"In an ideal situation, if a person has come in for specialist assessment and treatment and they are being discharged back to a practitioner, they should have a comprehensive relapse-management plan. I'm not saying everyone gets this, but this is what should happen. In that relapse-prevention plan there are a number of things - the diagnosis, the medication, the time of discharge. There'll also be a profile of early warning signs and what to do when things go wrong, so a person with bipolar can get help rapidly when they need it. Waiting four weeks for an appointment is totally nonsense."

Yet none of the families spoken to for this article were party to a relapse-management plan, and an overstretched health sector makes the ongoing com­munication required for such a plan a near-impossible goal. As Chaplow admits, "The average district health board clinician is doing the dance between the person who is in crisis and the 10 other people who are in crisis. There is a reality here which, while not ideal, is a reality."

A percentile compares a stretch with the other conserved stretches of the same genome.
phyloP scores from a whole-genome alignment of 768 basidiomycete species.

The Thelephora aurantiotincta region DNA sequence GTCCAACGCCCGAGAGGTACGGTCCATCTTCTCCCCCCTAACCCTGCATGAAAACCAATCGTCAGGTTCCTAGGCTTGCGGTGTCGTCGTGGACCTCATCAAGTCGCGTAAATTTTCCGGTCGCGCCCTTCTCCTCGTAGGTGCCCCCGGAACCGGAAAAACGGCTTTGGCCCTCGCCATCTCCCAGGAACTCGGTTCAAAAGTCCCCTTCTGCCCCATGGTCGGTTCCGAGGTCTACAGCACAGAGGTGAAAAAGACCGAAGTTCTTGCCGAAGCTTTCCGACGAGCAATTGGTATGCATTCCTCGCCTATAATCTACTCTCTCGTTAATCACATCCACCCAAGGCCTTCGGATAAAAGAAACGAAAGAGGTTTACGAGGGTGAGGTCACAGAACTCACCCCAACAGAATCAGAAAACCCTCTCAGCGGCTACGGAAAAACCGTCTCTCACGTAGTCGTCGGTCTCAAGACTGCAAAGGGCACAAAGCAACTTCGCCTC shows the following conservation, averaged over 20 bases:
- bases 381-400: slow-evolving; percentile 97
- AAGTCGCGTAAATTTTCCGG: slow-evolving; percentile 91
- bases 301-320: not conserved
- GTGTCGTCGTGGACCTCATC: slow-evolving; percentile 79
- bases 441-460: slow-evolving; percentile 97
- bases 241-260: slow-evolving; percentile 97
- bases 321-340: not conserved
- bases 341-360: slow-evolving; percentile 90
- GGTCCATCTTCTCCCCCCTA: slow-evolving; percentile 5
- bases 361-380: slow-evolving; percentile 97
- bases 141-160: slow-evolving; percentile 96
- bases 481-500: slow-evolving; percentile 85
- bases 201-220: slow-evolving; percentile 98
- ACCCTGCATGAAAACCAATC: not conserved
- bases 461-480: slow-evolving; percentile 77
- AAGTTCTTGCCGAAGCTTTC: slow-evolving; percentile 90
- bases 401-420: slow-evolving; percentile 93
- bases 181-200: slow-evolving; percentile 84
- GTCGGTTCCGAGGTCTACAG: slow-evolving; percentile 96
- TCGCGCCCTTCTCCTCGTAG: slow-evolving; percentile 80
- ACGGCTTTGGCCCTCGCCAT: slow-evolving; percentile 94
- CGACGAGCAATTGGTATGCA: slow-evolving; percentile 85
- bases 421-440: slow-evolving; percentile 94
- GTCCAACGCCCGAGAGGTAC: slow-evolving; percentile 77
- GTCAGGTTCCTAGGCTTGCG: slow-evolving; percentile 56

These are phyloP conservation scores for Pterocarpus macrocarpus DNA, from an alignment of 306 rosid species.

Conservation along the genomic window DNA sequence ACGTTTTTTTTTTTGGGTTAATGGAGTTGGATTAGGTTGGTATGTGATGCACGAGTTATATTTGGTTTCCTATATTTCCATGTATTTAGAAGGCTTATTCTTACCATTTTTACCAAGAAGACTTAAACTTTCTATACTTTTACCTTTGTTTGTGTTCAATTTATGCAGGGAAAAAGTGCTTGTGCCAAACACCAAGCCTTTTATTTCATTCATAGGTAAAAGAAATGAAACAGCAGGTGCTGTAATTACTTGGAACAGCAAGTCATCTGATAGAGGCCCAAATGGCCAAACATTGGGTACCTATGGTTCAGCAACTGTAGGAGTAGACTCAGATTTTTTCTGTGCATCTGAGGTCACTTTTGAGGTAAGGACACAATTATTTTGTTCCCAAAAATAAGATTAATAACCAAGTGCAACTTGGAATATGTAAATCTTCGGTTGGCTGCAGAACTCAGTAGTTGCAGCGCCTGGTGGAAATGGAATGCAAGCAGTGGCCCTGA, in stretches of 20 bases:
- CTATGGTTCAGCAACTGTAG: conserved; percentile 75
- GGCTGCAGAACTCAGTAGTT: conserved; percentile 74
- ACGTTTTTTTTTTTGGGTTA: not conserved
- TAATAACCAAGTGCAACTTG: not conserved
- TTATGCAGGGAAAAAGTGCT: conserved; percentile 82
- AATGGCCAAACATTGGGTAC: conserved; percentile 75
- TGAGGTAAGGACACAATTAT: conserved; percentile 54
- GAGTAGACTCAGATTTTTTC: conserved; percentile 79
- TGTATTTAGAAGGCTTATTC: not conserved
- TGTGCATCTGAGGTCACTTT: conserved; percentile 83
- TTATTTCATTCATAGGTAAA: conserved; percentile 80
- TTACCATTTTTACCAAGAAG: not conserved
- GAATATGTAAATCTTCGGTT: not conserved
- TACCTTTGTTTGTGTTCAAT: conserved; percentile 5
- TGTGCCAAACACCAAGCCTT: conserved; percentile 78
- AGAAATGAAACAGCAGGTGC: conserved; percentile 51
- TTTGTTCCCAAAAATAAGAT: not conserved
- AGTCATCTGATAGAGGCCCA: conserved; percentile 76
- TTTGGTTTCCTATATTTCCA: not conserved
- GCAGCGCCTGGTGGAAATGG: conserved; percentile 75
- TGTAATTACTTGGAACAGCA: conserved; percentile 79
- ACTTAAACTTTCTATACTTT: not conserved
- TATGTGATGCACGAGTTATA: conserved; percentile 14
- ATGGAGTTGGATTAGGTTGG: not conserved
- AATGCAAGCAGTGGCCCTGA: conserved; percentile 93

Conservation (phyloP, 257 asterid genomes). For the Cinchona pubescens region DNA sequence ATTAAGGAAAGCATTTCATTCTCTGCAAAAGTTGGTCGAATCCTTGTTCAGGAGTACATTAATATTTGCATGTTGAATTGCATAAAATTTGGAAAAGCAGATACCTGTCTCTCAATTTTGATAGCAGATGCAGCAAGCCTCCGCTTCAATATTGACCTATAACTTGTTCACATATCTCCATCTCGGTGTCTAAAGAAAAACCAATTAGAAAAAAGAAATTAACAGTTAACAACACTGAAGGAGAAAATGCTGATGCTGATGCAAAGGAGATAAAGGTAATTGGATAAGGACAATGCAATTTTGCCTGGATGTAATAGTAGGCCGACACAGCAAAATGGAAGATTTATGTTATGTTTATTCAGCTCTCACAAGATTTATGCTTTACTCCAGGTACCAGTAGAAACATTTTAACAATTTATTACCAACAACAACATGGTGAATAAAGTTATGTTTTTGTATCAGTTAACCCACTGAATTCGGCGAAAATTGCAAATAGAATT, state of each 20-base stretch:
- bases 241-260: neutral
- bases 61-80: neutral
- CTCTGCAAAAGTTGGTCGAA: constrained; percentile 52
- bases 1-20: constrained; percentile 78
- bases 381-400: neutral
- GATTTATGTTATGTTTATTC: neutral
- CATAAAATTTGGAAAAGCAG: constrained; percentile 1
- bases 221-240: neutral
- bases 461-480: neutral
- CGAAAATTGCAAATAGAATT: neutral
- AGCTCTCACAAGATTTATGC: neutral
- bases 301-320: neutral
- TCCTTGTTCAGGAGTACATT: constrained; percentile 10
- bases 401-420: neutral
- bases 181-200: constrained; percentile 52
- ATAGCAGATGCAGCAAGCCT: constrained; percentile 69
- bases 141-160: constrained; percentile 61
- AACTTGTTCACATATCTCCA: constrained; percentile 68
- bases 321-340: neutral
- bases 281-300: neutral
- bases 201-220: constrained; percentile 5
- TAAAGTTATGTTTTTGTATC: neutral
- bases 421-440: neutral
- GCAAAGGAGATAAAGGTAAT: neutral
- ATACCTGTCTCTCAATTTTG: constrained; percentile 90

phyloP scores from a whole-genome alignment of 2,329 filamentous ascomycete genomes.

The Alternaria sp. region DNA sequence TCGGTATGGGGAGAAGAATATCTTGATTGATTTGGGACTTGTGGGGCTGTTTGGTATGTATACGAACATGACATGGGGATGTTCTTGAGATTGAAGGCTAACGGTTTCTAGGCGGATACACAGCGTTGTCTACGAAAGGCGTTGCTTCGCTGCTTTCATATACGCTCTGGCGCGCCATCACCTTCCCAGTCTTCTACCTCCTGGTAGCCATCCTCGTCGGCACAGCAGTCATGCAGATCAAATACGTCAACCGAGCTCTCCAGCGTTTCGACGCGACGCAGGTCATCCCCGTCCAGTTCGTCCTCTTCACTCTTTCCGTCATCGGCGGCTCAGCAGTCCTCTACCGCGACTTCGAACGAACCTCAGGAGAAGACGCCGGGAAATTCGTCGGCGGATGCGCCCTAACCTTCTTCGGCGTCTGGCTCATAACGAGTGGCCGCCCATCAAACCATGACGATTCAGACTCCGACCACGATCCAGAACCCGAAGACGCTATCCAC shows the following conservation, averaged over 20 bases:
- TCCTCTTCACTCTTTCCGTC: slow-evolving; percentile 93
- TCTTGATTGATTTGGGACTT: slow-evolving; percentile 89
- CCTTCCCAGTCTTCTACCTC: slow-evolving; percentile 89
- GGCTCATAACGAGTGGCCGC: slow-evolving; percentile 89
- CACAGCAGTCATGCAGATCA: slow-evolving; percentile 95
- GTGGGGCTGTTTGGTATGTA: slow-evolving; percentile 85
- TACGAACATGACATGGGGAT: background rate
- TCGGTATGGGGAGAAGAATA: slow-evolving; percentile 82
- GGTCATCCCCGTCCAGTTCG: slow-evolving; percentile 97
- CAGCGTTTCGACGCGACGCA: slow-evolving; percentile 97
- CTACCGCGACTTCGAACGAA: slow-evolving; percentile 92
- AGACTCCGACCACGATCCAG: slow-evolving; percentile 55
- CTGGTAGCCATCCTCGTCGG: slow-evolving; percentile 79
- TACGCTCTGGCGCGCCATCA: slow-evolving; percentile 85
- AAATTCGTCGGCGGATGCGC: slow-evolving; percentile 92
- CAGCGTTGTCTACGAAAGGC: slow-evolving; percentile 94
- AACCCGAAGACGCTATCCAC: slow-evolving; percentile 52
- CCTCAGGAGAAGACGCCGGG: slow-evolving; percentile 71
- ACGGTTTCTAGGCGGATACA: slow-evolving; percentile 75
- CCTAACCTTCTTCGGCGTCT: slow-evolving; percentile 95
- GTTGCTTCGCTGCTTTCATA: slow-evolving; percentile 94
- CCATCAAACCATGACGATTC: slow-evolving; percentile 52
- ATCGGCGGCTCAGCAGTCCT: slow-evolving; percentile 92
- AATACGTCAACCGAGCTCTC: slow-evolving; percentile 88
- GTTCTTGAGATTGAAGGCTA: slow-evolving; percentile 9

Such a plan also requires informed and ongoing support from a third party - a partner, friend or, most commonly, parent. But as teenagers enter adulthood, they can switch that support off.

There are circumstances, says Chaplow, when people might justifiably say under no circumstances should my parents know. "And you have to respect that, unless it is a safety issue."

And not all parents provide optimal management of bipolar, says Joyce. Some over-interpret every emotion as a sign of illness, and some are so laid-back they do not recognise signs of decline.